Then came boiling point. Years of dissatisfaction with their politicians came to a head at this point for a large proportion of the Ukrainian people (although not quite as spontaneously as it seemed, but more on that later!). Convinced that their votes were being undermined and that the election had been stolen thousands of Yushchenko supporters took to the streets determined to claim it back, publicly exhorted and encouraged by the Yushchenko electorate campaign. The day the results were due to be announced, 21st November, hundreds of thousands gathered in central Kiev, flooding Independence Square and blockading government buildings (the Parliament was largely pro-Yanukovych). Yushchenko's supporters were easily identified by their orange garments and ribbons, orange being the colour of the Our Ukraine party of which Yushchenko is the head. The bright warm colour certainly made a striking impression against the Kiev winter snow, and the strong visual impact was responsible for the term coined later of the Orange Revolution.

A Spectacular Coup

This mass protest was a spectacular coup pulled off by Yushchenko's campaign and far from a spontaneous outburst that it might have seemed to the outside observer from the West. As Yushchenko urged his supporters not to leave Independence Square until the fraudulent election results had been annulled, his campaigners had already organised the means for them to remain as long as possible in what was a very carefully planned operation. 5,000 tonnes of porridge and 10,000 loaves of bread were supplied to protesters each day, 300 portable toilets were laid on, tents were supplied with heaters (to combat sub-zero temperatures), plus foam pads and sleeping bags, with 11 truckloads of rubbish spirited away each day - largely financed by American money. Meanwhile Ukrainian popstar Ruslana and the Klitchko brothers (Ukraine's famous heavyweight boxers) appeared on stage to lend kudos to the campaign.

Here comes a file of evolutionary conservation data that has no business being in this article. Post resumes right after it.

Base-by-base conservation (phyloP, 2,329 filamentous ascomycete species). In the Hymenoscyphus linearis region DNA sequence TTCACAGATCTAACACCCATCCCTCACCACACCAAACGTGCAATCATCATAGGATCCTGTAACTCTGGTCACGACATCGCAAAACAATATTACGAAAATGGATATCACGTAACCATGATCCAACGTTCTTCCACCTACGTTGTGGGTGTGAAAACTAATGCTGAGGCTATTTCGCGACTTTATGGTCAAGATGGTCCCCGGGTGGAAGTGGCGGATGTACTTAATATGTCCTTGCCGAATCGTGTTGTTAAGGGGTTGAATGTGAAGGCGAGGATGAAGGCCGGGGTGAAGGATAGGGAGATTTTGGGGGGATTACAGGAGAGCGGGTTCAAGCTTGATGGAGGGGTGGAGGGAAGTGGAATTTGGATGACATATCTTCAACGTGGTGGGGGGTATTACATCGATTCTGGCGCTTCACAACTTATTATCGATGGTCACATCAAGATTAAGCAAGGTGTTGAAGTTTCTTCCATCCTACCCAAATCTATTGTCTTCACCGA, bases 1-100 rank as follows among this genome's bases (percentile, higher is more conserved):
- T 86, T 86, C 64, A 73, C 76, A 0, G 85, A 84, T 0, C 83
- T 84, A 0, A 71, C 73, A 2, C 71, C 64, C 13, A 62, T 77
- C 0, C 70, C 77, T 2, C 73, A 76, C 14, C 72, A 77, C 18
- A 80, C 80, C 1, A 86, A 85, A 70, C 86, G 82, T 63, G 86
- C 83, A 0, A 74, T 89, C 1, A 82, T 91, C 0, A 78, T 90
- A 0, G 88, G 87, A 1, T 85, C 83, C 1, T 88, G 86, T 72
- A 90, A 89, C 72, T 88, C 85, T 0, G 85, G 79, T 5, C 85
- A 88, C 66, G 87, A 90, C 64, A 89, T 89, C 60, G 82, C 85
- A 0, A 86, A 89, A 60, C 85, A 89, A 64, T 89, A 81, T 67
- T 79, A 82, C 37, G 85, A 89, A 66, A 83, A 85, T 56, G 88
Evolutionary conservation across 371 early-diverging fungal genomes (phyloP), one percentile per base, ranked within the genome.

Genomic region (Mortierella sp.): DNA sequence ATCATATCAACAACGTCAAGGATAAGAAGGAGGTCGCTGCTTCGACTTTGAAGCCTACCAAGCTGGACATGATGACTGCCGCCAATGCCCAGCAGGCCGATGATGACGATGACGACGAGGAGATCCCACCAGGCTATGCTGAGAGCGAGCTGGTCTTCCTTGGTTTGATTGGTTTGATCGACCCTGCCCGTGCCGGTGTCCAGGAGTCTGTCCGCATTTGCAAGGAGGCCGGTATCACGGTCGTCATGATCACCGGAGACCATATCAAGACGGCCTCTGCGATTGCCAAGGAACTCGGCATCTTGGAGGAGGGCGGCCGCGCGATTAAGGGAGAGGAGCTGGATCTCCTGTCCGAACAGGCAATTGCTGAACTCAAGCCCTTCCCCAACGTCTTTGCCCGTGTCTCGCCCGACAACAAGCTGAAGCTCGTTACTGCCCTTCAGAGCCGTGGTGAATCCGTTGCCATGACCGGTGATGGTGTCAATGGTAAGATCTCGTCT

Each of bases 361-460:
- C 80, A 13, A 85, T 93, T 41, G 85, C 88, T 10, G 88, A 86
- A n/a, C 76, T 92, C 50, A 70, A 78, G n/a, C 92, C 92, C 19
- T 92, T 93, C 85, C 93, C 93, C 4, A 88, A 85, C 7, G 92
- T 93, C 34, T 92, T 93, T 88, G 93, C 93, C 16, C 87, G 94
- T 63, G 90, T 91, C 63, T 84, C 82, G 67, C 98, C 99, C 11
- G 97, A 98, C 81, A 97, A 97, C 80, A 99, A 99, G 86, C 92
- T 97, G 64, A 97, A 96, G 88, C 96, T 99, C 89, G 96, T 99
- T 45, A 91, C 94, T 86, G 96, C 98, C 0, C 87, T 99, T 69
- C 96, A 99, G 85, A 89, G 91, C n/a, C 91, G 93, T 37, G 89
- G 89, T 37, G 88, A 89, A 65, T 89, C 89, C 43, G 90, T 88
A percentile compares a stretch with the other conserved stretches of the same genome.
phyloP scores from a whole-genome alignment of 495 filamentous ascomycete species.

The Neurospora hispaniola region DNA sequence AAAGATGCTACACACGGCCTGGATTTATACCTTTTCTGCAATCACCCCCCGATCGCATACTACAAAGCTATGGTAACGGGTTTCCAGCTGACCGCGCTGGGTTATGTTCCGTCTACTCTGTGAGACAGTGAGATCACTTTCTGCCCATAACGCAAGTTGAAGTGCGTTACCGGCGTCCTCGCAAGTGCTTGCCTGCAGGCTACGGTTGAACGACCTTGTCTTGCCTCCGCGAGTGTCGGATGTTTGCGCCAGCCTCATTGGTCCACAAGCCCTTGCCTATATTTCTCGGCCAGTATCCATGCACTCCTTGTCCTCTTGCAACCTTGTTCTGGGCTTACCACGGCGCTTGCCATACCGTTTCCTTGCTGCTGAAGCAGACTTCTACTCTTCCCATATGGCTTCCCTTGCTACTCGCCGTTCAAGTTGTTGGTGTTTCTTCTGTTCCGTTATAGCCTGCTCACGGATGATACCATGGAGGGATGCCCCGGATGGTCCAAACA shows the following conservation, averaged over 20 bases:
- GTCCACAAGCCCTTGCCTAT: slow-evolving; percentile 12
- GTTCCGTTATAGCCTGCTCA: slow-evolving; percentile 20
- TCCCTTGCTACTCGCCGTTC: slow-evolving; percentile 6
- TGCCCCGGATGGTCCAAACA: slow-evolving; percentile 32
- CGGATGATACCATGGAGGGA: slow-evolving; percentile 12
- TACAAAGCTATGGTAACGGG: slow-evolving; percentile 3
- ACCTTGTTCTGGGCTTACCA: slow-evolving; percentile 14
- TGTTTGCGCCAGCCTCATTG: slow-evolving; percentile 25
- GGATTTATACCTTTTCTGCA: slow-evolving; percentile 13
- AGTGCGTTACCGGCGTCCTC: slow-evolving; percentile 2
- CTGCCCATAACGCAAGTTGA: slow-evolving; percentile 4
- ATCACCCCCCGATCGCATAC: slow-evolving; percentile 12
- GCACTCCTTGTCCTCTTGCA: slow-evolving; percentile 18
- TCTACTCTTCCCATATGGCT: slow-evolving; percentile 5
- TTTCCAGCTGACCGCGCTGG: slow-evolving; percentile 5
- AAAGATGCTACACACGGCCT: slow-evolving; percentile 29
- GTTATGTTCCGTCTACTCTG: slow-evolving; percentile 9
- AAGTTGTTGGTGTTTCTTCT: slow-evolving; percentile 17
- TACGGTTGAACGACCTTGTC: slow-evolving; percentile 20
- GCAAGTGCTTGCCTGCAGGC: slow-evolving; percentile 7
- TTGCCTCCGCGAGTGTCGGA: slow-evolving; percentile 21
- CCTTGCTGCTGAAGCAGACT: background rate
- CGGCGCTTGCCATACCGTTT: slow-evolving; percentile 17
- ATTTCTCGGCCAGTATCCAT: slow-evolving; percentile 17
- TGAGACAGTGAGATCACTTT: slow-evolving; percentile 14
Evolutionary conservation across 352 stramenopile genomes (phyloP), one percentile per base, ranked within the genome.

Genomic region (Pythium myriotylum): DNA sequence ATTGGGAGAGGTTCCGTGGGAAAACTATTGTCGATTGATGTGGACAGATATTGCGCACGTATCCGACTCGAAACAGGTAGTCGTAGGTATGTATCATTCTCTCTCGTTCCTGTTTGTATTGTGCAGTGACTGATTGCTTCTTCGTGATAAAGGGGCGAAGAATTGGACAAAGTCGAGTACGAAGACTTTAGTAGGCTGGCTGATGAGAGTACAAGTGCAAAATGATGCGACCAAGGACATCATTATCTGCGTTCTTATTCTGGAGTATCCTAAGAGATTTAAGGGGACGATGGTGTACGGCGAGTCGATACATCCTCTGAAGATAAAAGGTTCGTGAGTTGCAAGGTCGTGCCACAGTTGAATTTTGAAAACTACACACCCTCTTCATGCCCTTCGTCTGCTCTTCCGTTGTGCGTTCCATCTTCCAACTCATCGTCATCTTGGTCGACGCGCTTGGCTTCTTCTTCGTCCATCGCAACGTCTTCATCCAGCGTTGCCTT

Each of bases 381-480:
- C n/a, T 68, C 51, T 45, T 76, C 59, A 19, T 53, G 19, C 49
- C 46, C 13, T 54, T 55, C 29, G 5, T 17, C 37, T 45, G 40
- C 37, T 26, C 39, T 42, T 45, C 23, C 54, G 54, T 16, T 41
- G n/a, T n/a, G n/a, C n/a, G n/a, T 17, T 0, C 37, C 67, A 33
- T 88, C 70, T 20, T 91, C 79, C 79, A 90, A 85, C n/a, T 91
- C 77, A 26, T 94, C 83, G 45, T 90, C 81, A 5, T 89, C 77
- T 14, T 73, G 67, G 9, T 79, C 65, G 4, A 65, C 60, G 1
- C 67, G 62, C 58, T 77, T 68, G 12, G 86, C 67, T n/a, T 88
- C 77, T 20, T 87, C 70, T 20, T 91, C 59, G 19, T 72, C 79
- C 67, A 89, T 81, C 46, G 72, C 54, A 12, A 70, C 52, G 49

Military Intervention Averted

Behind the scenes even more important work was being done by Ukraine's top spies and military generals. General Popkov (possible urged by Russia, or pro-Russian sympathisers) was ready to take military action against the protesters, but a series of phonecalls made by and to various highly influential parties averted any chance of violence. These key members of the security services feared that if troops were deployed then there might be a repeat of Tianamen Square (many of the generals had family members who were at the protests in Independence Square) or worse could trigger a civil war between the East and West of Ukraine. This was a crucial development as it was thought that the military was in the hands of Kuchma, Yanukovych and other pro-Russian stakeholders.

With Yanukovych unable to call the military to his aid, and with his own supporters protests in Donetsk, his political stronghold, impotent in comparison, the two opposing candidates were clamped in a deadlock, whilst vast numbers of Ukrainians continued to strike, protest and practice peaceful civil disobedience.

Behind the Scenes Negotiations

During this time of highly visible protests however much of the nation's fate was being decided behind the scenes. Yushchenko, Yanukovych, Kuchma, and other high-level officials held three meetings in the ensuing twelve days in an attempt to negotiate an end to the political stalemate. The result was that Yushchenko got his wish of a second runoff election (the Supreme Court announced on the 3rd December that they had annulled the results of the first runoff election) and the two sides also agreed upon reforms to reduce electoral fraud and, importantly, to transfer some of the Presidential powers to parliament. This package agreement was immediately ratified by the Ukrainian parliament.

The Final Countdown